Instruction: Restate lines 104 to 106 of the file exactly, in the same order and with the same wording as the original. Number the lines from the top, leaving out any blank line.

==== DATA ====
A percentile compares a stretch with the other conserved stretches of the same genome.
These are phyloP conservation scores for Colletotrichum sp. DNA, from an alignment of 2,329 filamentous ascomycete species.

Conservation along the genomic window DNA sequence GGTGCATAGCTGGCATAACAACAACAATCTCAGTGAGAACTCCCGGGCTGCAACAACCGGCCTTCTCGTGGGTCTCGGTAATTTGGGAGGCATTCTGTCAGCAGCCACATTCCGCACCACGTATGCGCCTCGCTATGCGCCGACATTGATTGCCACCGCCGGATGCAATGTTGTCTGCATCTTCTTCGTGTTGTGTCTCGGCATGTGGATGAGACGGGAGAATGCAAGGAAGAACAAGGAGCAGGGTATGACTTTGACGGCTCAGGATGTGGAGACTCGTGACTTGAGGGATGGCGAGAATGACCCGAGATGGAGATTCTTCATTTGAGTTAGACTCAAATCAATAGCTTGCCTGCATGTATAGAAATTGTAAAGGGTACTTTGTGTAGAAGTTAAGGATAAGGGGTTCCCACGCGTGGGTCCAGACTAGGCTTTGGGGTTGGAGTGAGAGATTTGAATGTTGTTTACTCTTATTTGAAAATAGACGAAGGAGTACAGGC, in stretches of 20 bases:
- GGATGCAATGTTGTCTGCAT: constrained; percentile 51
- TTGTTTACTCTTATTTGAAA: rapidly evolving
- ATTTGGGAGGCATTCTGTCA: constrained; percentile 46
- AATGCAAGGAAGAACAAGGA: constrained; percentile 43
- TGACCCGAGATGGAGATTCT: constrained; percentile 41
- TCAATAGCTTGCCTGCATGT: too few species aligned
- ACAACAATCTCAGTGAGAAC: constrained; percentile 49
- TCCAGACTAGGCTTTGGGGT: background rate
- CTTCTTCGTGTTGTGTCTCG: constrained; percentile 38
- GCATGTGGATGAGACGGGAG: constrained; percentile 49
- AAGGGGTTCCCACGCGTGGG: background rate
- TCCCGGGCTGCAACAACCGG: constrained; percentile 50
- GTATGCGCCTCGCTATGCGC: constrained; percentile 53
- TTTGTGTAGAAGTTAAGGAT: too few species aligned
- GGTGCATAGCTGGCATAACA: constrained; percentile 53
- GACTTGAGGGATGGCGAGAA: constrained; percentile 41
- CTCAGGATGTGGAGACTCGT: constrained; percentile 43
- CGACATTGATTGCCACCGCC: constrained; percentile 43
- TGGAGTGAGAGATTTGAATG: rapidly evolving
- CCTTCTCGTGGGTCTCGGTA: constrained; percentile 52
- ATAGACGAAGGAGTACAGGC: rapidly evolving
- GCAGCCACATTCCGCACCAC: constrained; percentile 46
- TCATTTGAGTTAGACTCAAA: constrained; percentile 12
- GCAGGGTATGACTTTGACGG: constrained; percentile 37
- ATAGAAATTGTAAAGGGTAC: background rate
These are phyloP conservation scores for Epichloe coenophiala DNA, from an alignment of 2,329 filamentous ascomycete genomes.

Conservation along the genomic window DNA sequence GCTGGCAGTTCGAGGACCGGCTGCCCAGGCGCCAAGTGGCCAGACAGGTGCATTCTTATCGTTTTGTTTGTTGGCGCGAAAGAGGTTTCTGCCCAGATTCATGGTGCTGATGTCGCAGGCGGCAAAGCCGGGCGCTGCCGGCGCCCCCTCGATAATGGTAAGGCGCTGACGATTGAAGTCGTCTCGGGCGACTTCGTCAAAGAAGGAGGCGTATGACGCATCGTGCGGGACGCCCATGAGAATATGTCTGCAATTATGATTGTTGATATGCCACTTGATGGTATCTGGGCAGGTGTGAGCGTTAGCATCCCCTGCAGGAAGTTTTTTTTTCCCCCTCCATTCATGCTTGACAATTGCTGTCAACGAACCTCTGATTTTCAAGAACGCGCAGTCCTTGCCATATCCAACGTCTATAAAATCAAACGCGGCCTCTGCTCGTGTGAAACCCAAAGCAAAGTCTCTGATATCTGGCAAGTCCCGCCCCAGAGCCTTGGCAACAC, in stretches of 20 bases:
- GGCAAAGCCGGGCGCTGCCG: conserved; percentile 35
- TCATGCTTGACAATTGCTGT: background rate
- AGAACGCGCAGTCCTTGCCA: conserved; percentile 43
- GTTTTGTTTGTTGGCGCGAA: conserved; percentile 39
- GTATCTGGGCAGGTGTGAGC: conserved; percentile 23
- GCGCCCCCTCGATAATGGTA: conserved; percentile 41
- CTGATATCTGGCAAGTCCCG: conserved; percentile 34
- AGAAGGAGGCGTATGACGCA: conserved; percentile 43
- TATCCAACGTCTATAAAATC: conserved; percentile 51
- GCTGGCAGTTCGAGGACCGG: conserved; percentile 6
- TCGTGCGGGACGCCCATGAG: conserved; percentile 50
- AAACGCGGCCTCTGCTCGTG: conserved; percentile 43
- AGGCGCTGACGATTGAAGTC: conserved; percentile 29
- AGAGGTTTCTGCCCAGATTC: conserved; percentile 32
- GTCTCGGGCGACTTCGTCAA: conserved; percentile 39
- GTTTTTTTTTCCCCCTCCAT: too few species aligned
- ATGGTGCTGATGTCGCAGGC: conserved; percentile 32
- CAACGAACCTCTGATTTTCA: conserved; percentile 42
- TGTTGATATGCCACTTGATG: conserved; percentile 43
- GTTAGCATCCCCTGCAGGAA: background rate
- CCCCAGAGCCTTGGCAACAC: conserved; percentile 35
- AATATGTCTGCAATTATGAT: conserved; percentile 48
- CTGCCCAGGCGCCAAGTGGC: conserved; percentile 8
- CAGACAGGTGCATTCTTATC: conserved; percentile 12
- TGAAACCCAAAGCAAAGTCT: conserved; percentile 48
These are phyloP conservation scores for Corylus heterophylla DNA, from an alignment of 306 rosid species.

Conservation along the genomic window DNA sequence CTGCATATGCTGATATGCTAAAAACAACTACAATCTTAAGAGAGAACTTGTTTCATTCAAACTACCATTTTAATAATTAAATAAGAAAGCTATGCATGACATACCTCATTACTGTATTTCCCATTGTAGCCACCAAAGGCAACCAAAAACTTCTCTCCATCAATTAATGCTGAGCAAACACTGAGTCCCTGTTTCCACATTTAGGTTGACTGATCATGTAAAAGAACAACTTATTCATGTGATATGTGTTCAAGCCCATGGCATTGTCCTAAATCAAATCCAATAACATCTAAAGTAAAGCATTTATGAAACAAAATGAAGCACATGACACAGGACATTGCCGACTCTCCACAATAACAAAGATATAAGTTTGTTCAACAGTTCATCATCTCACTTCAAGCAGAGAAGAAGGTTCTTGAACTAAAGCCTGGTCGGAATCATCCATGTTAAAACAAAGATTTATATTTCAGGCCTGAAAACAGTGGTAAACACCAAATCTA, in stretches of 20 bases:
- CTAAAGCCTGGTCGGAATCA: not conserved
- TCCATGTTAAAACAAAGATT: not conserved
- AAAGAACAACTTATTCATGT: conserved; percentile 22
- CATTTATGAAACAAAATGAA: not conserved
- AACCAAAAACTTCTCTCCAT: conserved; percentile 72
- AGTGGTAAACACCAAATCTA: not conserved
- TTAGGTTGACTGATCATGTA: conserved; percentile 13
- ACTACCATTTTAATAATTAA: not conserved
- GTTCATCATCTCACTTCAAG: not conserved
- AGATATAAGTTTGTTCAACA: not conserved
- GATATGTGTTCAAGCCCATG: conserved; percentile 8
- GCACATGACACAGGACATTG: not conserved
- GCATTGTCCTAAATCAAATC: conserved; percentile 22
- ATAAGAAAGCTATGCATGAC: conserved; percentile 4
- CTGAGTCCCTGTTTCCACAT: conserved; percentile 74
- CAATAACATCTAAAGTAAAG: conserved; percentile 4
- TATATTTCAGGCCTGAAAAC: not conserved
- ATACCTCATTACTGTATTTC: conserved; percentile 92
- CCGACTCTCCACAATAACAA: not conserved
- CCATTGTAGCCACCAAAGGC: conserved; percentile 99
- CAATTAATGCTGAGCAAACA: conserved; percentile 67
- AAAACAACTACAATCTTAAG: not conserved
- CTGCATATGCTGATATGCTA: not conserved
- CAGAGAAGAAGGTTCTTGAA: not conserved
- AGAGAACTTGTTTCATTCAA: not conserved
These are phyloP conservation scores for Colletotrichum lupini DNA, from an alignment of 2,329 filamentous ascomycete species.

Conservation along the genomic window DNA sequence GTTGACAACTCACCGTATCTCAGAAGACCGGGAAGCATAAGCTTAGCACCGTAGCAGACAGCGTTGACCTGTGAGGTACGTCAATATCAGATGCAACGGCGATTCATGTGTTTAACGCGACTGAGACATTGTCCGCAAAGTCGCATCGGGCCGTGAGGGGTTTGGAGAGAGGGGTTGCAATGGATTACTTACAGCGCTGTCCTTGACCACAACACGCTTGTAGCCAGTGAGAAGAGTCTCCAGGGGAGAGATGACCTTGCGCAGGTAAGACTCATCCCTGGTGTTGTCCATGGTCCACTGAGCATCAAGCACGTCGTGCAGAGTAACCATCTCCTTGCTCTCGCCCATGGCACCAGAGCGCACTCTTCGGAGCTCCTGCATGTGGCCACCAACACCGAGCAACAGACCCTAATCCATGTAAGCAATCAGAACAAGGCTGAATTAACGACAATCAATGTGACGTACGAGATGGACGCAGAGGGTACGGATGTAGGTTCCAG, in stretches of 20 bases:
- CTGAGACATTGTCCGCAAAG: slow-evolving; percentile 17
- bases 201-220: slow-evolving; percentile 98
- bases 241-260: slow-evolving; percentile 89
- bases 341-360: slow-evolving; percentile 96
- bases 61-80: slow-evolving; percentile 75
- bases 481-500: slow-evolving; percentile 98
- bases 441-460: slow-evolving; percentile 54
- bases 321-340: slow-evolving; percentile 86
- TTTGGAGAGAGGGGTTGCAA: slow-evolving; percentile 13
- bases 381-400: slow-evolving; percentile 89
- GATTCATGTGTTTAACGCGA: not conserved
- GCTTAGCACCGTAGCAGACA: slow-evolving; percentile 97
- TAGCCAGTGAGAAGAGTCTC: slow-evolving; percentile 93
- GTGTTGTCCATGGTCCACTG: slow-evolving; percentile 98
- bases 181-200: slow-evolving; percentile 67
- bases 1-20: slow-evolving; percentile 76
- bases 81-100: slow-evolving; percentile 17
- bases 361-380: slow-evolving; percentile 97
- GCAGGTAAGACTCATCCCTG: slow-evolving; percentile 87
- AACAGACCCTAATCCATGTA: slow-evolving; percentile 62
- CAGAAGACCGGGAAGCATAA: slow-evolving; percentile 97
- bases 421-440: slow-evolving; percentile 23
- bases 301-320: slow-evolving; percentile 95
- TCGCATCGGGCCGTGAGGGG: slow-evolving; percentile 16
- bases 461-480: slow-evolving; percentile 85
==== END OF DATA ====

- AACAGACCCTAATCCATGTA: slow-evolving; percentile 62
- CAGAAGACCGGGAAGCATAA: slow-evolving; percentile 97
- bases 421-440: slow-evolving; percentile 23